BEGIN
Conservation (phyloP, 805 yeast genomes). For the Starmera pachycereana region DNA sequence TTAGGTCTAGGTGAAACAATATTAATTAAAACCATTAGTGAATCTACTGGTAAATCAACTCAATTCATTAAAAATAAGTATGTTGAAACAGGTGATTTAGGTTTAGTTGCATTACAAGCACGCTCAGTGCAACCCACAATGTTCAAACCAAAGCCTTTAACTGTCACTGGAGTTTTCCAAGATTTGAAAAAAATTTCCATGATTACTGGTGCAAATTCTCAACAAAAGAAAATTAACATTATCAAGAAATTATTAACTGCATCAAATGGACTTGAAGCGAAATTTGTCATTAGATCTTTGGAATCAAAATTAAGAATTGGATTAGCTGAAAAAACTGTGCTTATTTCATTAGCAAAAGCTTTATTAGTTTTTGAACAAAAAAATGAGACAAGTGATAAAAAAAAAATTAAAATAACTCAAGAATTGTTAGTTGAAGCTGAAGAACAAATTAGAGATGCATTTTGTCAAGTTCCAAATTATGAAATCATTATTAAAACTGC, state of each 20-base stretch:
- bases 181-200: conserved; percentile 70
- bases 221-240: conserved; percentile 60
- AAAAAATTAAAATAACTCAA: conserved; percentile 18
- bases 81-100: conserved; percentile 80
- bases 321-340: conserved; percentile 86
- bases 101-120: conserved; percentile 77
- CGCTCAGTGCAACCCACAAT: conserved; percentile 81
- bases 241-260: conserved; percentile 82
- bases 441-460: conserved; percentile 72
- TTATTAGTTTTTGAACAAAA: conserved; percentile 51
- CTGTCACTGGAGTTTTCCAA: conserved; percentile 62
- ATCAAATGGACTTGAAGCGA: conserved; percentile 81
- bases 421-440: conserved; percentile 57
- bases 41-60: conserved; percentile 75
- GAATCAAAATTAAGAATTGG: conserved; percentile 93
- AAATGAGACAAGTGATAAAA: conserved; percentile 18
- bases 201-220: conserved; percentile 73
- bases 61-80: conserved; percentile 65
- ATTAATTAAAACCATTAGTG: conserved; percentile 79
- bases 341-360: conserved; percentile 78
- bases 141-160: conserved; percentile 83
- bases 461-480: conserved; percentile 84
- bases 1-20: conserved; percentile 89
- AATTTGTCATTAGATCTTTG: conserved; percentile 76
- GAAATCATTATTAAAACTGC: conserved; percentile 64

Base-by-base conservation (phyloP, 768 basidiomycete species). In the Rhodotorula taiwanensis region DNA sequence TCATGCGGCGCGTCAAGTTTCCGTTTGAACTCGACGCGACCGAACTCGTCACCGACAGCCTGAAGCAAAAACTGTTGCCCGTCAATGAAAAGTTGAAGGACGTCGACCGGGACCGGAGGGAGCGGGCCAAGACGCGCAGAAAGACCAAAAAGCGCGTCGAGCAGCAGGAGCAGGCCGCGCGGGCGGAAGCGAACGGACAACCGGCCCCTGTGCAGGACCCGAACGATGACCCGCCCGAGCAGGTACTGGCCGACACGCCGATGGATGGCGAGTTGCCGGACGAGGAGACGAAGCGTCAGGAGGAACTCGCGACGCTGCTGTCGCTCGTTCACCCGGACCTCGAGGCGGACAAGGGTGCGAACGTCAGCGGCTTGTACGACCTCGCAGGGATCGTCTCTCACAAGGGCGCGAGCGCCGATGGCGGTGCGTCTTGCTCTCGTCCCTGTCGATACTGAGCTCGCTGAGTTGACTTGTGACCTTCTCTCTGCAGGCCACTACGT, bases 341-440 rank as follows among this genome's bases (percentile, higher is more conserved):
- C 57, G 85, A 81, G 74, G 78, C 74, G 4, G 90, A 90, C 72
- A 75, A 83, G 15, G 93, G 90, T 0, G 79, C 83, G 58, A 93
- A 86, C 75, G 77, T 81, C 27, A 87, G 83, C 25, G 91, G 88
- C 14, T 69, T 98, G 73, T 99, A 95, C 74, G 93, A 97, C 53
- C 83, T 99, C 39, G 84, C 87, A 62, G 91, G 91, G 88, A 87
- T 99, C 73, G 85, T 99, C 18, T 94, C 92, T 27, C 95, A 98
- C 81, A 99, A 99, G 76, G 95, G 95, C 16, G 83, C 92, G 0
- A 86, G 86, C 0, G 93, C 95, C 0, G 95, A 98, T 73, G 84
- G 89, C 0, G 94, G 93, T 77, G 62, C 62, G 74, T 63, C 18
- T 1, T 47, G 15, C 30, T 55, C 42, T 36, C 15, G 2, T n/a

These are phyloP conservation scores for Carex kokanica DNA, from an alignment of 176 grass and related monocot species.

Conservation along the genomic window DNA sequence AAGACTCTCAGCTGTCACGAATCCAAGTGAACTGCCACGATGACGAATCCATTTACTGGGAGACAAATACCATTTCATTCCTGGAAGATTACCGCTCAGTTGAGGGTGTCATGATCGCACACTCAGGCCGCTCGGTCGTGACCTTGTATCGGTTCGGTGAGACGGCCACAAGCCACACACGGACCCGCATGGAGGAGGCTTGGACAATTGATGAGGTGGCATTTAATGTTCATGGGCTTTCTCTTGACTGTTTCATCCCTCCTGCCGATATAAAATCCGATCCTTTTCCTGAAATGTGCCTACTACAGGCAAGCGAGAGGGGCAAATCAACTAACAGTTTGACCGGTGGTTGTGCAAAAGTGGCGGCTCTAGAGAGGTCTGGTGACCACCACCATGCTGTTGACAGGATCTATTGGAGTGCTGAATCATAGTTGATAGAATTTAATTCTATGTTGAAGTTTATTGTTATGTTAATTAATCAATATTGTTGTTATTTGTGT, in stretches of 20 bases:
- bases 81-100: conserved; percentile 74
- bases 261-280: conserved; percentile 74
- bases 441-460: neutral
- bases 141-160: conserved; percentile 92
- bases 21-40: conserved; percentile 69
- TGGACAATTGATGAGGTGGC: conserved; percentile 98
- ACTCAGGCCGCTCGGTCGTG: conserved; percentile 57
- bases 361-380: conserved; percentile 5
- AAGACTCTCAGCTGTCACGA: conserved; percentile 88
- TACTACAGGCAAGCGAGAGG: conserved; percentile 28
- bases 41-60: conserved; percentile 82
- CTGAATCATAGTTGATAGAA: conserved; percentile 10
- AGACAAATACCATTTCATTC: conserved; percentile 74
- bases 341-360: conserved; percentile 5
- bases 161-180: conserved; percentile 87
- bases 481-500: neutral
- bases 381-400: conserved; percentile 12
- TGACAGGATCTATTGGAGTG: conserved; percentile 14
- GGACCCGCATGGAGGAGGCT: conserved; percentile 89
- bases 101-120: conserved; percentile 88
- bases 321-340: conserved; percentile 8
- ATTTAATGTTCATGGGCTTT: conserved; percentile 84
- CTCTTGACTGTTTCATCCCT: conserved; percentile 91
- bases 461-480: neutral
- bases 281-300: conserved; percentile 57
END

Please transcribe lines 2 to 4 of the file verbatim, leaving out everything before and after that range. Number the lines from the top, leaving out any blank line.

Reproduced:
- bases 181-200: conserved; percentile 70
- bases 221-240: conserved; percentile 60
- AAAAAATTAAAATAACTCAA: conserved; percentile 18